Editor’s Note: The following is an excerpt from Part 2 an Executive Brief series co-written by Adrian Gonzalez, President of Adelante SCM, and Mike Glodziak President & CEO of LEGACY Supply Chain Services. You can download the full brief at LEGACY’s website.
The rules for success in e-commerce and omni-channel fulfillment are still being written, and they will likely be different tomorrow than today. What’s clear is that customers, whether they are consumers or other businesses, are now the center of every company’s supply chain universe; they are the center of gravity that all supply chain processes must revolve around and respond to.
This new customer-centric reality is prompting manufacturers and retailers of all sizes to revisit their strategies and capabilities to succeed in this highly-dynamic, highly-uncertain, and highly-competitive environment.
The first step toward success in this new era is arguably the most important: taking a broader perspective on the role and value of supply chain and logistics.
For a long time, C-level executives have viewed supply chain management, especially the logistics function, as a cost center. It’s still the dominant perspective at many companies today. For example, in a poll conducted during an SAP webcast last year, 42 percent of the attendees responded that logistics is viewed as a cost center at their company and 31 percent said it’s viewed as “warehouses and trucks.”
Today, however, cost management is a given — it’s what every supply chain executive is expected to do. Therefore, how do you differentiate and make a larger impact on the organization? You have to think and act beyond cost management and find ways to leverage supply chain and logistics as a competitive weapon — that is, look for ways to leverage supply chain management to drive top-line growth, increase market share, and enhance customer loyalty.
Amazon: Leveraging Logistics as a Competitive Weapon
Amazon is the best example today of a company that is leveraging logistics as a competitive weapon. Its Amazon Prime service, which provides members with free 2-day shipping (among other benefits), and its large and diversified distribution network are not only pushing the envelope on consumer delivery expectations, they are also driving higher sales and market shares for the company.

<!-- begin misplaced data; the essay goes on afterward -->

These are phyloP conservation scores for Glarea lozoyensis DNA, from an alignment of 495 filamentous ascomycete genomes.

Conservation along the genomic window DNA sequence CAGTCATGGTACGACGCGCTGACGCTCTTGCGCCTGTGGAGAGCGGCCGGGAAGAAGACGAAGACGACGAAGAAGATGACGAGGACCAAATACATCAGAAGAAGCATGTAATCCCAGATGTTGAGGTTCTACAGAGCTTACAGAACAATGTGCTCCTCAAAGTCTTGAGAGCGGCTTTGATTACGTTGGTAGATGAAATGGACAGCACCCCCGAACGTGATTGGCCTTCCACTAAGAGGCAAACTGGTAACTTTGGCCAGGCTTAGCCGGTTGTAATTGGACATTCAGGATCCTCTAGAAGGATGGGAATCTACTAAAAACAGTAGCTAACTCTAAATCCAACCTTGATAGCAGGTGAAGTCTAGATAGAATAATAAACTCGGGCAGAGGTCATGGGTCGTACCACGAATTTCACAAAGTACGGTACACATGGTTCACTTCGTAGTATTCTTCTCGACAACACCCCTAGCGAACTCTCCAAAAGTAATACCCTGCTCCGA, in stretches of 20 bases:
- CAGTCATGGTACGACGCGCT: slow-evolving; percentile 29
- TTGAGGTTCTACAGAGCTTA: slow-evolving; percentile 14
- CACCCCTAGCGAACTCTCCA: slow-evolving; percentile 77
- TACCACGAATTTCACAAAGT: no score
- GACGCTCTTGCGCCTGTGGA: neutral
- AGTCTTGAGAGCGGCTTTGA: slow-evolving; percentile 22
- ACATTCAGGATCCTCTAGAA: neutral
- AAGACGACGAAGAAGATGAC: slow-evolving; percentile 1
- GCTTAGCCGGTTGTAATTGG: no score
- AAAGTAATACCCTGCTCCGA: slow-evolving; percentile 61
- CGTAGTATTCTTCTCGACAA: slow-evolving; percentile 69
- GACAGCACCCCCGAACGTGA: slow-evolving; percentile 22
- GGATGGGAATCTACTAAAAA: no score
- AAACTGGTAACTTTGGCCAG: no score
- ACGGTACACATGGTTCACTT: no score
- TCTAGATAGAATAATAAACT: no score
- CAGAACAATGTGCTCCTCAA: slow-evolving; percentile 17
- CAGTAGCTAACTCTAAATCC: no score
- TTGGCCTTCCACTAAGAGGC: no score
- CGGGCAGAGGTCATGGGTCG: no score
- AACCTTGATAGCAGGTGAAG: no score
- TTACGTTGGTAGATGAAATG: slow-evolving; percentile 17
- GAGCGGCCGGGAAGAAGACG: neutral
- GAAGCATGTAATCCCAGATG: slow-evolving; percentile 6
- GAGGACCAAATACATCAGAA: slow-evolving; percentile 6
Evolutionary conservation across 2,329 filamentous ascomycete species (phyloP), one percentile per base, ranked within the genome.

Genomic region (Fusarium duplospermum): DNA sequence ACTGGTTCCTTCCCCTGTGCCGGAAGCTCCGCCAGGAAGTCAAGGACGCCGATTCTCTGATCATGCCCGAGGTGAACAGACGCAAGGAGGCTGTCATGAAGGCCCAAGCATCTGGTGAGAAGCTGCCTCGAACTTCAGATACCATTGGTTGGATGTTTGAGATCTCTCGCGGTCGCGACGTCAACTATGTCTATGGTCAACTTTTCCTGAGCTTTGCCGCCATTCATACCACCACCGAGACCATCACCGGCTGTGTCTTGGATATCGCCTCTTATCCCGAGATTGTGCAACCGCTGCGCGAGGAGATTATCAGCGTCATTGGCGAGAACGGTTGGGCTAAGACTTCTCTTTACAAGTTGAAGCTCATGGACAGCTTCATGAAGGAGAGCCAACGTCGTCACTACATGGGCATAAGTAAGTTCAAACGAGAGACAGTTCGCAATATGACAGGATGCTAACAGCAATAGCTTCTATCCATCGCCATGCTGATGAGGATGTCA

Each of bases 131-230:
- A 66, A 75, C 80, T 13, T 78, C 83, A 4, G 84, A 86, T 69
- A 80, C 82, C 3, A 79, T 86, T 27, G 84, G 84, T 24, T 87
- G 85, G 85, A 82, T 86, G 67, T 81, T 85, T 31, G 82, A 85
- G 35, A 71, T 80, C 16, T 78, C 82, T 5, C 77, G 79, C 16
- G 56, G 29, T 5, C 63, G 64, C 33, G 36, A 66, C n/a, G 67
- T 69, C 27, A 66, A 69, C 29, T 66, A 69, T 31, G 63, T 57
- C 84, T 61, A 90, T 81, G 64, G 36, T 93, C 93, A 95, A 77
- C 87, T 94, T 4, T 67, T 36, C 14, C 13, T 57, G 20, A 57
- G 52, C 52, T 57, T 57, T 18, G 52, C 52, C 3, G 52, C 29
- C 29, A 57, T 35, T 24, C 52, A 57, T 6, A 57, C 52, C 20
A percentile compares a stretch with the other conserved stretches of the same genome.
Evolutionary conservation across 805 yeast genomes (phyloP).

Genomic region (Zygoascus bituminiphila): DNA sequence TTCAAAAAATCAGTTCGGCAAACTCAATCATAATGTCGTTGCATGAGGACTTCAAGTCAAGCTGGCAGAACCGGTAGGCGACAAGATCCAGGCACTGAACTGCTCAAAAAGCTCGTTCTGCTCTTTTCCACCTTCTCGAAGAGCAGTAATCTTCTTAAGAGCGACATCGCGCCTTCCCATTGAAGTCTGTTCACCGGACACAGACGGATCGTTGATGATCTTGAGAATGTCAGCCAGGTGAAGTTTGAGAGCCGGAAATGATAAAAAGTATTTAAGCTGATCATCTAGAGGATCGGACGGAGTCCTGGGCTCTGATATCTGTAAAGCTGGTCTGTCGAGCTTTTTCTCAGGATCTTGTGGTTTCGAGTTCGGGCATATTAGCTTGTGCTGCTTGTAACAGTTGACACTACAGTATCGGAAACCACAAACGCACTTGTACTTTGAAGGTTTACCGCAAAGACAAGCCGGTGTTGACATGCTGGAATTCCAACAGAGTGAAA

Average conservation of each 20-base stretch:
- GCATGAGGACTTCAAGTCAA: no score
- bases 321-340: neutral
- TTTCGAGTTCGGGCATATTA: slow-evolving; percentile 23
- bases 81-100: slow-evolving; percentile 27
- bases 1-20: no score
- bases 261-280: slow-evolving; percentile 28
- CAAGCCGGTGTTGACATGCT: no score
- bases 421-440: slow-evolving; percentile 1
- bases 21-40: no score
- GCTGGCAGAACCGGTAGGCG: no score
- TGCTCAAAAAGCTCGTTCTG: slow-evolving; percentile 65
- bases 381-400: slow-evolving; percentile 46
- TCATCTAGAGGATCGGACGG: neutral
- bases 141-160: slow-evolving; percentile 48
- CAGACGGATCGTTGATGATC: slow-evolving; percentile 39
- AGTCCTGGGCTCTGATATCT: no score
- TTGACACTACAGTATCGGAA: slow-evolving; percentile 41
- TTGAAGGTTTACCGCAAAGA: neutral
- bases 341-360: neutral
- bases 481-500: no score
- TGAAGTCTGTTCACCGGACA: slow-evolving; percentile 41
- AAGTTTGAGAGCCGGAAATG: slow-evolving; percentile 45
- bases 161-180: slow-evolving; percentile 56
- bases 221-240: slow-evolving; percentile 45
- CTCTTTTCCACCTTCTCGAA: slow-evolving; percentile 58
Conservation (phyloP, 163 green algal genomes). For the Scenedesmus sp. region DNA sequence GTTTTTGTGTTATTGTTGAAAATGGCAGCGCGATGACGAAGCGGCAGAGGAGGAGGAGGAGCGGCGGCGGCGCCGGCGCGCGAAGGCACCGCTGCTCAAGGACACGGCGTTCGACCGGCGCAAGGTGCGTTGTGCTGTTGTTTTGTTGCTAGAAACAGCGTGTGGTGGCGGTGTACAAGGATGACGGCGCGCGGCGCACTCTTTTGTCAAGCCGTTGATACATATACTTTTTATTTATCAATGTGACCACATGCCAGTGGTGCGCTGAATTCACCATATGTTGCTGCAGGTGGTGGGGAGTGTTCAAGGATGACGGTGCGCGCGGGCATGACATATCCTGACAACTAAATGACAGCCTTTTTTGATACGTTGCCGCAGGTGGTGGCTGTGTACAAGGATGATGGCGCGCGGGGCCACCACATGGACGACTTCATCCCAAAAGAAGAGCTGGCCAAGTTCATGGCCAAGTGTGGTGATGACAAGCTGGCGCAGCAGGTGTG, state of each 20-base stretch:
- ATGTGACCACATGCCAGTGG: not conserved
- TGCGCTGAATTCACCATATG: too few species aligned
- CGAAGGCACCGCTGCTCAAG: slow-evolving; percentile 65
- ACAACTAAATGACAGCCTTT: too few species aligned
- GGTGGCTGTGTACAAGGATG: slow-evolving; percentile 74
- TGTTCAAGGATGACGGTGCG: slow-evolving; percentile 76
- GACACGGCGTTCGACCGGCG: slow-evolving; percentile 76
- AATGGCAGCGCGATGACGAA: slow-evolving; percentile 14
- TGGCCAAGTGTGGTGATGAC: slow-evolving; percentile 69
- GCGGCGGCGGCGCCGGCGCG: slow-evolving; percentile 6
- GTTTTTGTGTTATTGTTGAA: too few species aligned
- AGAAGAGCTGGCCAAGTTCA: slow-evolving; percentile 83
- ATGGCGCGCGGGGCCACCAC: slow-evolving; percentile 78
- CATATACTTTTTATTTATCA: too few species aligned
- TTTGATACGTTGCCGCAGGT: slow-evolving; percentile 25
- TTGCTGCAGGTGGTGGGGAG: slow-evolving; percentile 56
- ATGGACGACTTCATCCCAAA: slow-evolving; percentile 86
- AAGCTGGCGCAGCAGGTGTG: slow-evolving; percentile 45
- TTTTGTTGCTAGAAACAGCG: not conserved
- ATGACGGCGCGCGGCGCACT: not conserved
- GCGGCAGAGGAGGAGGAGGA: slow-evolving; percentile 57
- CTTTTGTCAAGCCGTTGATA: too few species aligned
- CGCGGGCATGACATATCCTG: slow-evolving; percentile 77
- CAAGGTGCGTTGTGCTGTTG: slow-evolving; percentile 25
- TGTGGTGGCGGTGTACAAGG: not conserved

According to a study by Consumer Intelligence Research Partners, Amazon Prime membership doubled in the last two years to more than 80 million people in the U.S., with about 60 percent of all U.S. Amazon shoppers now being Prime members. CIRP also found that Prime members spend almost twice as much as non-Prime customers on an annual basis — $1,300 versus $700.
And according to data from Slice Intelligence, on the Monday before Christmas last year, 49.2 percent of all online sales in the United States were made on Amazon, with consumers doing their shopping later, “secure in the knowledge that Amazon’s two-day delivery would still get them what they’d ordered before it was too late.”
Intel’s “SC@Intel” Program
Intel is another example of a company that is leveraging its supply chain and logistics capabilities and expertise to drive top-line growth, increase market share, and enhance customer loyalty.
At the Council of Supply Chain Management Professionals (CSCMP) Annual Conference in 2016, Ninette Vaz and Greg Skrovan from Intel shared the success the company has achieved to date with its SC@Intel program, where volunteers from its supply chain organization, working collaboratively with the sales team, provide insights and advice to existing and prospective customers to help them with their supply chain challenges and objectives. These subject matter experts (SMEs) also work with Intel’s product teams to see if some of the company’s existing products and technologies can be used to improve supply chain and logistics operations.
According to Skrovan, in the first year of the program, supply chain SMEs have participated in 50 customer engagements, including six deals accounting for $30 million in new revenue. They also launched 7 proof-of-concepts, including using Intel RealSense technology in warehouses to quickly calculate dimensional weight for shipping and improve load planning.
Amazon and Intel provide clear evidence of the benefits companies can achieve if they take a broader perspective of supply chain and logistics, but going from a “logistics as a cost center” mentality to a “logistics as a competitive weapon” one is not a quick and easy transformation.
How do you get started? Download the full Executive Brief for four recommendations and additional insights and advice on this topic.